I still have plenty of reproachful days, when my mortality gets the best of me, and I find myself searching for something that will make me happy . . . some kind of entertainment, some leisure activity . . . and I always find, at the end of the day, that I'm more frustrated and forlorn than I ever was at the beginning.

I'm going to try to pick a time each day to assess how I'm doing with what needs to be done, and jump in there and do it.  The days that I give myself over to my work, and consecrate my efforts and time to my children and husband, are the days when I'm happiest of all.

(*Yes, I write poetry.  I have written quite a bit, actually . . . but not for a long, long time.  Something to do with a persistent cycle of pregnancy, lactation and recovery for the last twelve years.)

Thursday, March 3, 2011

Resolution and Resuscitation

So, I've been reading a lot of home makeover blog posts.  Blogs like Funky Junk Interiors, Shanty2Chic, The Stories of A to Z, Primitive and Proper, Songbird, and the Nesting Place (see the sidebar for a full list of design/crafty blogs I love) have all got me thinking about how to best to feather the carriage house nest.  Since this winter has been much wetter (and colder!!!) than last year, not much has happened since the snow first fell, as we simply haven't had the funds to keep the road plowed.  $100 a pop was just out of our budget.  So, we've gotten to do a lot of reading and dreaming and scheming the last few months.

Yesterday, I managed to get out for a quick errand downtown while my parents played with the children at home.  On the way home, I stopped by the local Habitat for Humanities ReStore, and was amazed at all of the really good stuff they've got there.  My area is small town rural, and the thrift stores usually don't have much of anything in them (like really--not much at all); I somehow expected the ReStore to have inventory of a similar stripe.  I was so glad to be wrong!


Walking around the main part of the showroom, I saw bathroom vanity tops ranging from one very nice gray stone one, complete with undermount porcelain sink and backsplash to a rockin' 70's harvest gold cultured marble (complete with metallic gold swirling).  I need to be sure to take my real camera with me next time, as that baby needs documenting. ;o)  Toilets of many colors and ages (Kohler one piece to a tiny manufactured home commode), shower doors, lamps, chandeliers, hardware, hinges, tile, some flooring . . . Oops. I digress, don't I?  Long story short, we could get nearly everything we need from the ReStore.  There are a few things that, for safety reasons, we'll need to buy new; but there are a great number of others that will be perfect.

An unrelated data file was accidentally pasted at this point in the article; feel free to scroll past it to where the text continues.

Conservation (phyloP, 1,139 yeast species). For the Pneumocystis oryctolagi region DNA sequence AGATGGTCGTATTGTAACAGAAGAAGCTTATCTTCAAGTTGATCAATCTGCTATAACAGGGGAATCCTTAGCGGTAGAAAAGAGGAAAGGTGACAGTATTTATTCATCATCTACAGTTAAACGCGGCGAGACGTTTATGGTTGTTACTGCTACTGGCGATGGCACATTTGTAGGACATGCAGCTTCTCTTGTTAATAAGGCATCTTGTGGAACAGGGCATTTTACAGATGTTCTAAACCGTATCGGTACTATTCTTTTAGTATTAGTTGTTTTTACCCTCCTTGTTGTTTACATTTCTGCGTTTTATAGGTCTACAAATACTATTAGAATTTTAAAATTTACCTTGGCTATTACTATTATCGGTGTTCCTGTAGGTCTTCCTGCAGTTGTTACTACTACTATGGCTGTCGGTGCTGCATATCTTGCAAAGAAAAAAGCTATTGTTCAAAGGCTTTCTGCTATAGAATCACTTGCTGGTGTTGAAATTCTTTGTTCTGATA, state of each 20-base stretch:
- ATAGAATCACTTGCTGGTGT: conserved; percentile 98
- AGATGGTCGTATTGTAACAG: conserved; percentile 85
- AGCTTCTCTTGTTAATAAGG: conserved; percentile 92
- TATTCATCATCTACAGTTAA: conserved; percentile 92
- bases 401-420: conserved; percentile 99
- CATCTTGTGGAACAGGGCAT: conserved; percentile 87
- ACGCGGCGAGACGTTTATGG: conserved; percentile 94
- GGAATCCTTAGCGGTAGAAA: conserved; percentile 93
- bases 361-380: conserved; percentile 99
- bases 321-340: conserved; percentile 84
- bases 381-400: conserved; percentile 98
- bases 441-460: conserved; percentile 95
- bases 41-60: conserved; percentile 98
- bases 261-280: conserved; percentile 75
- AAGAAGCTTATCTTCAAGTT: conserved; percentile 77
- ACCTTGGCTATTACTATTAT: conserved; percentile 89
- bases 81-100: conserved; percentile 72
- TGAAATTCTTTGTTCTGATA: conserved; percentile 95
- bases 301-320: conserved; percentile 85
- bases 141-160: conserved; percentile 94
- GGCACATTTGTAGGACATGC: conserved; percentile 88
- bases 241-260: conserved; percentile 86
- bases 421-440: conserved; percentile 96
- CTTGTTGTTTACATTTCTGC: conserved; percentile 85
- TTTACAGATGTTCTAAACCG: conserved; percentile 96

On my way out yesterday, I bought a self-closing hinge (for only $3.50! I just looked up the price online new, and I saved $10. Pardon me while I pick my jaw up off of the keyboard and delete those random characters . . . ).  As I was standing at the register, I saw this cute little chandelier hanging waaaaaay up on the wall.   I whipped out my phone and snapped a quick shot:


The warehouse ceilings are about 18', and this bracket was at about 14.

The white hobnail shades are what caught my eye, kind of flirty and sweet.  The chandy itself was shiny brass (so not what I'm doing in the carriage house), but there are plenty of ways to address that.  I went home thinking about that little fixture, and told various and sundry family members about it.  I don't think I repeated myself much.  It only took about 30 minutes for me to decide it was meant to hang in the carriage house.  That little light even appeared in my dreams.

This morning I took the little children with me (leaving the older ones to do something quiet while their dad worked) back to the ReStore to bring that little number home with me.  We braved skating rink ice in the parking lot and nippy cold air to get there shortly after they opened . . . I didn't want anyone snagging it before me!  When we walked in the door, a quick glance up and off to my left, and saw . . .


Phew!

There was also an amazingly hideous lamp just begging for me to bring her home . . . pink with gold accents and paint drizzles, with a woven shade complete with a metallic silver accent and chunky yarn embroidery.  Finish aside, I could see some serious potential in that baby.  So, $31.70 and a short drive home later, I bring you the ReStore fashion show "before" photos.

First, the sweet little chandelier:


See?  Didn't I tell you she was sweet?  I might play around with her configuration a bit, but mostly I'm really pleased with her overall design.  Another gratuitous shot for ya:


And then, we have madame le lamp:


Hideous, I tell you.  That pink and gold . . . that shade . . . goodness gracious, me-oh-my.  I couldn't help myself, and pulled the shade cover off as soon as I had taken the above pics.  It looks better already!


These fantastic raw materials are currently disassembled, and awaiting their makeover appointments.  I'm thinking the chandy will become a swag lamp that we can use in this rental, and then direct-wire in the carriage house.  The lamp needs a good, sturdy table, as it's pretty darn heavy.  I bought it for this place, since it was built in true mid-80's style, and none of the living spaces have lighting in the ceiling.  (Kitchen & dining do, but not the living room . . . )

I'll bet'cha just can't wait until I get these babies spruced up, eh?  Neither can I! :o)